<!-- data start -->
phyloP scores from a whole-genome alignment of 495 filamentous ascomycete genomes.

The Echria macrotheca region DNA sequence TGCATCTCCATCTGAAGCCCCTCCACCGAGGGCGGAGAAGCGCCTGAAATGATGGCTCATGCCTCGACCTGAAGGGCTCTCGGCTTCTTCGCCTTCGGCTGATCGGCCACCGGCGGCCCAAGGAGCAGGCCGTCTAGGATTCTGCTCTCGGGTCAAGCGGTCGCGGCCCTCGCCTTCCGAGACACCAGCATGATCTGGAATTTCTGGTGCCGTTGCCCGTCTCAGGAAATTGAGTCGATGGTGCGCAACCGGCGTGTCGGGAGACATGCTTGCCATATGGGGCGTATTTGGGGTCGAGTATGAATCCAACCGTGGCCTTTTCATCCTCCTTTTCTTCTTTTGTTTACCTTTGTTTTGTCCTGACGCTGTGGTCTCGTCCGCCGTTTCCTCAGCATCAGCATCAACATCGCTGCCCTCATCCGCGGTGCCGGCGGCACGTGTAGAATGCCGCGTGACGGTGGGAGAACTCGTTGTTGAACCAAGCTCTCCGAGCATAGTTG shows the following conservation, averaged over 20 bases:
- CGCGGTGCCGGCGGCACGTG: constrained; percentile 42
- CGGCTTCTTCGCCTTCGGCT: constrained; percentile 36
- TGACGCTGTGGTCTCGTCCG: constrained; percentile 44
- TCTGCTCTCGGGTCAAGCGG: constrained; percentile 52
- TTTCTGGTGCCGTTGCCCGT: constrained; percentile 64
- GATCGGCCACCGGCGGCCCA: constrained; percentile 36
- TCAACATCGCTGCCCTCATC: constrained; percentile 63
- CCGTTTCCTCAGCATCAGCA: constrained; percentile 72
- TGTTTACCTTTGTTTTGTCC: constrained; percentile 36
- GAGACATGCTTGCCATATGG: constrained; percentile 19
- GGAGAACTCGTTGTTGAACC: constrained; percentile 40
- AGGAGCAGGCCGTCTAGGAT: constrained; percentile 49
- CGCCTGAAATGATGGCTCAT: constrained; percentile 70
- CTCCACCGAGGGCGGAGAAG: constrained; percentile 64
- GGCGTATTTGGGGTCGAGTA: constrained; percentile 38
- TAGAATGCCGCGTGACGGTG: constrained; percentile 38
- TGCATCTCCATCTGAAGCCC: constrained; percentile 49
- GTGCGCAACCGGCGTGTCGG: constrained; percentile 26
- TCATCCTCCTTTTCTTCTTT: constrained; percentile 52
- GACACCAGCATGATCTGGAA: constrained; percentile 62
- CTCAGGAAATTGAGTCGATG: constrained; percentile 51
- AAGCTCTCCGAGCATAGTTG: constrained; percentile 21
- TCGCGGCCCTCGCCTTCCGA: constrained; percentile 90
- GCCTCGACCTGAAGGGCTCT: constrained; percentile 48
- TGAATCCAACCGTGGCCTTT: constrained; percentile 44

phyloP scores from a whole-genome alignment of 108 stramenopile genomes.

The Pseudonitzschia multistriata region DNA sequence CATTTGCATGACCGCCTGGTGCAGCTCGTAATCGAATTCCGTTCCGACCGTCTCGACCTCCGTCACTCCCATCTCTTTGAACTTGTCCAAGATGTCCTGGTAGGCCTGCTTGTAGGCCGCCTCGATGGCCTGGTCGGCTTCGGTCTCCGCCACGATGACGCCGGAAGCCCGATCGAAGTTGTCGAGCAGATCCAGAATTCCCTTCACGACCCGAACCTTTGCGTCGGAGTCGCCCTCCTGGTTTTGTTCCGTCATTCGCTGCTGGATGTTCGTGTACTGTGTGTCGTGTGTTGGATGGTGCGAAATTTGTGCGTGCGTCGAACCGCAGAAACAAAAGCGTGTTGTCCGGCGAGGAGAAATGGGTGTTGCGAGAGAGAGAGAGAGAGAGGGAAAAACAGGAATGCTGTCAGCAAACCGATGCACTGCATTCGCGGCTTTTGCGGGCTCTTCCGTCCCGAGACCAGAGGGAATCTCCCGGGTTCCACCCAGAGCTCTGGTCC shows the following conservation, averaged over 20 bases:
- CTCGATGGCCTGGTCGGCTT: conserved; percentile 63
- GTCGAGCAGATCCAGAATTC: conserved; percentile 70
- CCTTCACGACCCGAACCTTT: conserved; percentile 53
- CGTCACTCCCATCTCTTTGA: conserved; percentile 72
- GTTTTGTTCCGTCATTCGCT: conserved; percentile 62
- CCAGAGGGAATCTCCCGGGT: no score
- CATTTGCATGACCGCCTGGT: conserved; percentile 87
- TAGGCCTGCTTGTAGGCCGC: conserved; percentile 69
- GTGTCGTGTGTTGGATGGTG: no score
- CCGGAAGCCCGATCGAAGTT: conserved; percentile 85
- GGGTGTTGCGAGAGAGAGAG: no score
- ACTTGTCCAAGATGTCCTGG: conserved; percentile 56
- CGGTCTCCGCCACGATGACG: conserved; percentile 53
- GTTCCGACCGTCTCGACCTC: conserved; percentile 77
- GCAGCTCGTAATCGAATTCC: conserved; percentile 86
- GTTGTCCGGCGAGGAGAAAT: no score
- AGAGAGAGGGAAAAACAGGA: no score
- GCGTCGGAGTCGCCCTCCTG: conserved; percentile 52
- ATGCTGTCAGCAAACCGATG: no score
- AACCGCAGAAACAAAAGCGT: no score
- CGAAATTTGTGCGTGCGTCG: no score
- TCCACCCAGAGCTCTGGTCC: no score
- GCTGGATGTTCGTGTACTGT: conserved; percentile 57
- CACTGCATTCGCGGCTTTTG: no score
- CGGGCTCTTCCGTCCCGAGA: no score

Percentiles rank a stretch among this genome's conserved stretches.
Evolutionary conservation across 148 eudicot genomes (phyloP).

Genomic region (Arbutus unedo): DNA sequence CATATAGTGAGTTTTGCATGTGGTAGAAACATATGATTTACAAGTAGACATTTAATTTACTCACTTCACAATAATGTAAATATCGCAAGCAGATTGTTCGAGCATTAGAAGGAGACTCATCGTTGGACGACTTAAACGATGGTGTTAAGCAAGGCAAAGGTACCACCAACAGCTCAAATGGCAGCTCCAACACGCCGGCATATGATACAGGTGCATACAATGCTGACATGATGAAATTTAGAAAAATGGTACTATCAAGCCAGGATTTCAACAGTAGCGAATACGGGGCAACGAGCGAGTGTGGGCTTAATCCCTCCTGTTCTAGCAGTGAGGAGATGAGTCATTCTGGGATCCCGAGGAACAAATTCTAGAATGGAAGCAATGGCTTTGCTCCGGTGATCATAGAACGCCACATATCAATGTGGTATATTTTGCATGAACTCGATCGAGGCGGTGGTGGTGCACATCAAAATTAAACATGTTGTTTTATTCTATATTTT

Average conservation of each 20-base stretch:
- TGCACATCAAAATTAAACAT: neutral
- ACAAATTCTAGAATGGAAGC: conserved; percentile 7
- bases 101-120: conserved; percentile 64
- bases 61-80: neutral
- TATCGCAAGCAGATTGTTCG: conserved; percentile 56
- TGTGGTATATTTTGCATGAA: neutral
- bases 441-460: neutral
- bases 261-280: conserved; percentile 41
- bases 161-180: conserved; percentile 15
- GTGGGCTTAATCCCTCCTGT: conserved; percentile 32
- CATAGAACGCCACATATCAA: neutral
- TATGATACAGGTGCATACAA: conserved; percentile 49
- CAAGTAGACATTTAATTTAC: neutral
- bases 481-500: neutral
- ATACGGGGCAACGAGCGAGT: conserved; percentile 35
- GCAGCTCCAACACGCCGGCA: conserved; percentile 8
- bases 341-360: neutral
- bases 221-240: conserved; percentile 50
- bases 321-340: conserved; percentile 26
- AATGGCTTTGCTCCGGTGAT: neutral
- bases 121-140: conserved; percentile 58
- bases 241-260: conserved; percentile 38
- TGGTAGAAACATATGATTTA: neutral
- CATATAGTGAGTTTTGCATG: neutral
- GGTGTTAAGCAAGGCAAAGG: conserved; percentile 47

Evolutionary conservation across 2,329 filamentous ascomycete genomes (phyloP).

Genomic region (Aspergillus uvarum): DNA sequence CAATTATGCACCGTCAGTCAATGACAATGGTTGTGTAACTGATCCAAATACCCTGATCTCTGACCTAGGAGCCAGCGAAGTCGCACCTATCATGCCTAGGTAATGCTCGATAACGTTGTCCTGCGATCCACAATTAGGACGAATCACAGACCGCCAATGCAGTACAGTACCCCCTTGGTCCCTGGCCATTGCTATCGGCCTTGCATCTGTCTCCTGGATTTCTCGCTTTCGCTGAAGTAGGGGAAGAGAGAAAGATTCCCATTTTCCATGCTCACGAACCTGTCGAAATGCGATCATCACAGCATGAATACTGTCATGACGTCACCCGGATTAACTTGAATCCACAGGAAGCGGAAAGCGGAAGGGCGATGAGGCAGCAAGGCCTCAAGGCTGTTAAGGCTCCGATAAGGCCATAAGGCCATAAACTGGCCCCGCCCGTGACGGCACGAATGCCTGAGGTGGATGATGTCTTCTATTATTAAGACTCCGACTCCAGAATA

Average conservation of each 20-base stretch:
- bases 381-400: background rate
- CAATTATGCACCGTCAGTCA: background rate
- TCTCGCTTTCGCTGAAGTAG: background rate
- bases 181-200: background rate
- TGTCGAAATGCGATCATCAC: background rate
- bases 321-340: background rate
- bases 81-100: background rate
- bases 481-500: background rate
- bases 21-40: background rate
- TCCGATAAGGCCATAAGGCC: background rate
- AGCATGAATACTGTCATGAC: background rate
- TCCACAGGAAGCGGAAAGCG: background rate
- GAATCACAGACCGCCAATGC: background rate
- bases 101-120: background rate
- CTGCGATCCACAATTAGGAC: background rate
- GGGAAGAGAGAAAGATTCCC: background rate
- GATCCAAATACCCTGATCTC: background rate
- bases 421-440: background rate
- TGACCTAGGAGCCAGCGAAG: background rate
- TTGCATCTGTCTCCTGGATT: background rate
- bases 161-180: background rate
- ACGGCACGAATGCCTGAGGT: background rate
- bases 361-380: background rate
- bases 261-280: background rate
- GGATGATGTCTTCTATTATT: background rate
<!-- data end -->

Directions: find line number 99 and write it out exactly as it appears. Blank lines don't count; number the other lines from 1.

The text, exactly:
- GAATCACAGACCGCCAATGC: background rate